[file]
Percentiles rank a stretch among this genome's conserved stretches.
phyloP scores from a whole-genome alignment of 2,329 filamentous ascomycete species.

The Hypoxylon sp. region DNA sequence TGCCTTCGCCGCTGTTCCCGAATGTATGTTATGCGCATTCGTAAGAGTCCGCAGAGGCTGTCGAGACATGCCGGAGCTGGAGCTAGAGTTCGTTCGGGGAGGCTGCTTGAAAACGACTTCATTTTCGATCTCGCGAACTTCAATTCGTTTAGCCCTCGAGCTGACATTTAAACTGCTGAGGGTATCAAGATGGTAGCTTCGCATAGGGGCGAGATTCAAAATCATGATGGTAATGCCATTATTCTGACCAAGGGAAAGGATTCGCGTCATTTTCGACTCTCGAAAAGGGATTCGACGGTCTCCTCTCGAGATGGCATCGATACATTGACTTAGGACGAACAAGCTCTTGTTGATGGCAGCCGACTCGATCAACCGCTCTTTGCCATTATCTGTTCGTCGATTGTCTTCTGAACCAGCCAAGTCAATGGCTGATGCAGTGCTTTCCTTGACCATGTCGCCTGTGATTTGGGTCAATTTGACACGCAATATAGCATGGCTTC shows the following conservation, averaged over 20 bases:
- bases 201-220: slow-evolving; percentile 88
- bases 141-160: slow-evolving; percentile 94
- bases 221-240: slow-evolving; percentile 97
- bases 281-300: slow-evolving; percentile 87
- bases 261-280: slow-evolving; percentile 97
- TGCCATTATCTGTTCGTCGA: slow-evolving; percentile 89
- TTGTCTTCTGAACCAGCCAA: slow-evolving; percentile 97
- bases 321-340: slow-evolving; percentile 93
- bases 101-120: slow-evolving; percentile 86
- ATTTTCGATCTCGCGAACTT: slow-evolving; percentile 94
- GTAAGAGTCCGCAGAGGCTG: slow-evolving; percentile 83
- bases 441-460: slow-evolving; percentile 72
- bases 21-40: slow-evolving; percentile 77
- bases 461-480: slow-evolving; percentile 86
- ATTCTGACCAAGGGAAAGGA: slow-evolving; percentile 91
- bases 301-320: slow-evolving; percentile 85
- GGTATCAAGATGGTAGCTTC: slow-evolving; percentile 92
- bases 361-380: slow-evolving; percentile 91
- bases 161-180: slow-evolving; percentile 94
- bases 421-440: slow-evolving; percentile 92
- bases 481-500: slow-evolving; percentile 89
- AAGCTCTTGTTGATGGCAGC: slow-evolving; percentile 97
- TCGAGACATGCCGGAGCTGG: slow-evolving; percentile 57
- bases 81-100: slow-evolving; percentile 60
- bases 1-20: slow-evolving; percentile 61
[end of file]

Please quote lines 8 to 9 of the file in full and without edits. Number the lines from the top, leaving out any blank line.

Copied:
- bases 261-280: slow-evolving; percentile 97
- TGCCATTATCTGTTCGTCGA: slow-evolving; percentile 89